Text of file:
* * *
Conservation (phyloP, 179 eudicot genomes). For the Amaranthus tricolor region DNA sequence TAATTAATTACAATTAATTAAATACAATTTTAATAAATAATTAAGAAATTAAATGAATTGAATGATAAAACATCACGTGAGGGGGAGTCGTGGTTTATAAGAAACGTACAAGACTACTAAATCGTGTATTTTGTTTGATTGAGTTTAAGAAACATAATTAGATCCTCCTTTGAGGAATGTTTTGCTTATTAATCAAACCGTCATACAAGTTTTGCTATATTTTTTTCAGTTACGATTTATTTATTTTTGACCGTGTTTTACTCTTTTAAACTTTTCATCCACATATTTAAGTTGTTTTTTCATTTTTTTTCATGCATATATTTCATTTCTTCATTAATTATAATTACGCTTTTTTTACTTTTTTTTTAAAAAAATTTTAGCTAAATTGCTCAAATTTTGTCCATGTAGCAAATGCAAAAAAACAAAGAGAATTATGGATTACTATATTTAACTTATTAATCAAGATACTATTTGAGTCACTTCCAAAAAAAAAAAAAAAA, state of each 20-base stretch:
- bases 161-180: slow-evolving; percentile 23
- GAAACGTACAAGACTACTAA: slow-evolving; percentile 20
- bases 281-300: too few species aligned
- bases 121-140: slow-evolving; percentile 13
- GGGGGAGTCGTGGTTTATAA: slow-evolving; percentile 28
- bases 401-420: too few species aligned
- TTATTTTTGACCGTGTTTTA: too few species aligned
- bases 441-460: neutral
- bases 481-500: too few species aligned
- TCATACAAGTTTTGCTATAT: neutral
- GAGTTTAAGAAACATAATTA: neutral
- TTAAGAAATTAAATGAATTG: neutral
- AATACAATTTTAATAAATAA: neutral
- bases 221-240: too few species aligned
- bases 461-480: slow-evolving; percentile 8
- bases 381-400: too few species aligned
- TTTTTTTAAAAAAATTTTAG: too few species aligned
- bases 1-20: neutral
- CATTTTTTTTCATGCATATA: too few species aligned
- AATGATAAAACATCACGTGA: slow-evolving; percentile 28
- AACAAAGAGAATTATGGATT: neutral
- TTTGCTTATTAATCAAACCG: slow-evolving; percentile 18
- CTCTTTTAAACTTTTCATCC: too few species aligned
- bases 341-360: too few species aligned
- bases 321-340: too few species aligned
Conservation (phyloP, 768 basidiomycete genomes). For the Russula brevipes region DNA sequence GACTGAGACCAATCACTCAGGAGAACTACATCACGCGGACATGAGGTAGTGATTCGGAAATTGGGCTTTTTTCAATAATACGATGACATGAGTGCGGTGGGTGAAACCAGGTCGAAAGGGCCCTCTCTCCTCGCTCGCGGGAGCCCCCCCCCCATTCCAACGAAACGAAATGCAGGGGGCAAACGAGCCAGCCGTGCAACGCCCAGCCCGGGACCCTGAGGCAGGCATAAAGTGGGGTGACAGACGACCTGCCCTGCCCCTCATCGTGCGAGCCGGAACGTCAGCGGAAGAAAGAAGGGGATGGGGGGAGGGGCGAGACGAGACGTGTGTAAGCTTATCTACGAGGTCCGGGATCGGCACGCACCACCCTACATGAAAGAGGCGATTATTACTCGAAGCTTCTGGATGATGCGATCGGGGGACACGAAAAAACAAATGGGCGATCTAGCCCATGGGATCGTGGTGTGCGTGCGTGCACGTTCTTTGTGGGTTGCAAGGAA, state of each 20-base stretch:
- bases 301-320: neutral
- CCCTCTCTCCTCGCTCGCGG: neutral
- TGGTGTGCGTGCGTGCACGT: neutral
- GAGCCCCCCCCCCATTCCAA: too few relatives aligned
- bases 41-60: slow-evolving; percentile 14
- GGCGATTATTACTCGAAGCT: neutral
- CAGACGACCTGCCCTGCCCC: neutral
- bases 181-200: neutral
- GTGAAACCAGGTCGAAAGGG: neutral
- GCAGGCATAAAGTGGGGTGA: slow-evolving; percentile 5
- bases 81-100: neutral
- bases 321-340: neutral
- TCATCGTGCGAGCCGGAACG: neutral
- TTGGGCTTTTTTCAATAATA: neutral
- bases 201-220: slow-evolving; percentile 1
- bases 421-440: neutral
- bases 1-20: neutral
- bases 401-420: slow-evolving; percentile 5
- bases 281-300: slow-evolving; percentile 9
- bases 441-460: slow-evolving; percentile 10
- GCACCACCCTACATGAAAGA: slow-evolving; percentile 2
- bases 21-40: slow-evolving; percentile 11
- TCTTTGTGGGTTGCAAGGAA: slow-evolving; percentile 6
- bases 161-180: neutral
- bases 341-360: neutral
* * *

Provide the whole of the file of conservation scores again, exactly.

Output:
Conservation (phyloP, 179 eudicot genomes). For the Amaranthus tricolor region DNA sequence TAATTAATTACAATTAATTAAATACAATTTTAATAAATAATTAAGAAATTAAATGAATTGAATGATAAAACATCACGTGAGGGGGAGTCGTGGTTTATAAGAAACGTACAAGACTACTAAATCGTGTATTTTGTTTGATTGAGTTTAAGAAACATAATTAGATCCTCCTTTGAGGAATGTTTTGCTTATTAATCAAACCGTCATACAAGTTTTGCTATATTTTTTTCAGTTACGATTTATTTATTTTTGACCGTGTTTTACTCTTTTAAACTTTTCATCCACATATTTAAGTTGTTTTTTCATTTTTTTTCATGCATATATTTCATTTCTTCATTAATTATAATTACGCTTTTTTTACTTTTTTTTTAAAAAAATTTTAGCTAAATTGCTCAAATTTTGTCCATGTAGCAAATGCAAAAAAACAAAGAGAATTATGGATTACTATATTTAACTTATTAATCAAGATACTATTTGAGTCACTTCCAAAAAAAAAAAAAAAA, state of each 20-base stretch:
- bases 161-180: slow-evolving; percentile 23
- GAAACGTACAAGACTACTAA: slow-evolving; percentile 20
- bases 281-300: too few species aligned
- bases 121-140: slow-evolving; percentile 13
- GGGGGAGTCGTGGTTTATAA: slow-evolving; percentile 28
- bases 401-420: too few species aligned
- TTATTTTTGACCGTGTTTTA: too few species aligned
- bases 441-460: neutral
- bases 481-500: too few species aligned
- TCATACAAGTTTTGCTATAT: neutral
- GAGTTTAAGAAACATAATTA: neutral
- TTAAGAAATTAAATGAATTG: neutral
- AATACAATTTTAATAAATAA: neutral
- bases 221-240: too few species aligned
- bases 461-480: slow-evolving; percentile 8
- bases 381-400: too few species aligned
- TTTTTTTAAAAAAATTTTAG: too few species aligned
- bases 1-20: neutral
- CATTTTTTTTCATGCATATA: too few species aligned
- AATGATAAAACATCACGTGA: slow-evolving; percentile 28
- AACAAAGAGAATTATGGATT: neutral
- TTTGCTTATTAATCAAACCG: slow-evolving; percentile 18
- CTCTTTTAAACTTTTCATCC: too few species aligned
- bases 341-360: too few species aligned
- bases 321-340: too few species aligned
Conservation (phyloP, 768 basidiomycete genomes). For the Russula brevipes region DNA sequence GACTGAGACCAATCACTCAGGAGAACTACATCACGCGGACATGAGGTAGTGATTCGGAAATTGGGCTTTTTTCAATAATACGATGACATGAGTGCGGTGGGTGAAACCAGGTCGAAAGGGCCCTCTCTCCTCGCTCGCGGGAGCCCCCCCCCCATTCCAACGAAACGAAATGCAGGGGGCAAACGAGCCAGCCGTGCAACGCCCAGCCCGGGACCCTGAGGCAGGCATAAAGTGGGGTGACAGACGACCTGCCCTGCCCCTCATCGTGCGAGCCGGAACGTCAGCGGAAGAAAGAAGGGGATGGGGGGAGGGGCGAGACGAGACGTGTGTAAGCTTATCTACGAGGTCCGGGATCGGCACGCACCACCCTACATGAAAGAGGCGATTATTACTCGAAGCTTCTGGATGATGCGATCGGGGGACACGAAAAAACAAATGGGCGATCTAGCCCATGGGATCGTGGTGTGCGTGCGTGCACGTTCTTTGTGGGTTGCAAGGAA, state of each 20-base stretch:
- bases 301-320: neutral
- CCCTCTCTCCTCGCTCGCGG: neutral
- TGGTGTGCGTGCGTGCACGT: neutral
- GAGCCCCCCCCCCATTCCAA: too few relatives aligned
- bases 41-60: slow-evolving; percentile 14
- GGCGATTATTACTCGAAGCT: neutral
- CAGACGACCTGCCCTGCCCC: neutral
- bases 181-200: neutral
- GTGAAACCAGGTCGAAAGGG: neutral
- GCAGGCATAAAGTGGGGTGA: slow-evolving; percentile 5
- bases 81-100: neutral
- bases 321-340: neutral
- TCATCGTGCGAGCCGGAACG: neutral
- TTGGGCTTTTTTCAATAATA: neutral
- bases 201-220: slow-evolving; percentile 1
- bases 421-440: neutral
- bases 1-20: neutral
- bases 401-420: slow-evolving; percentile 5
- bases 281-300: slow-evolving; percentile 9
- bases 441-460: slow-evolving; percentile 10
- GCACCACCCTACATGAAAGA: slow-evolving; percentile 2
- bases 21-40: slow-evolving; percentile 11
- TCTTTGTGGGTTGCAAGGAA: slow-evolving; percentile 6
- bases 161-180: neutral
- bases 341-360: neutral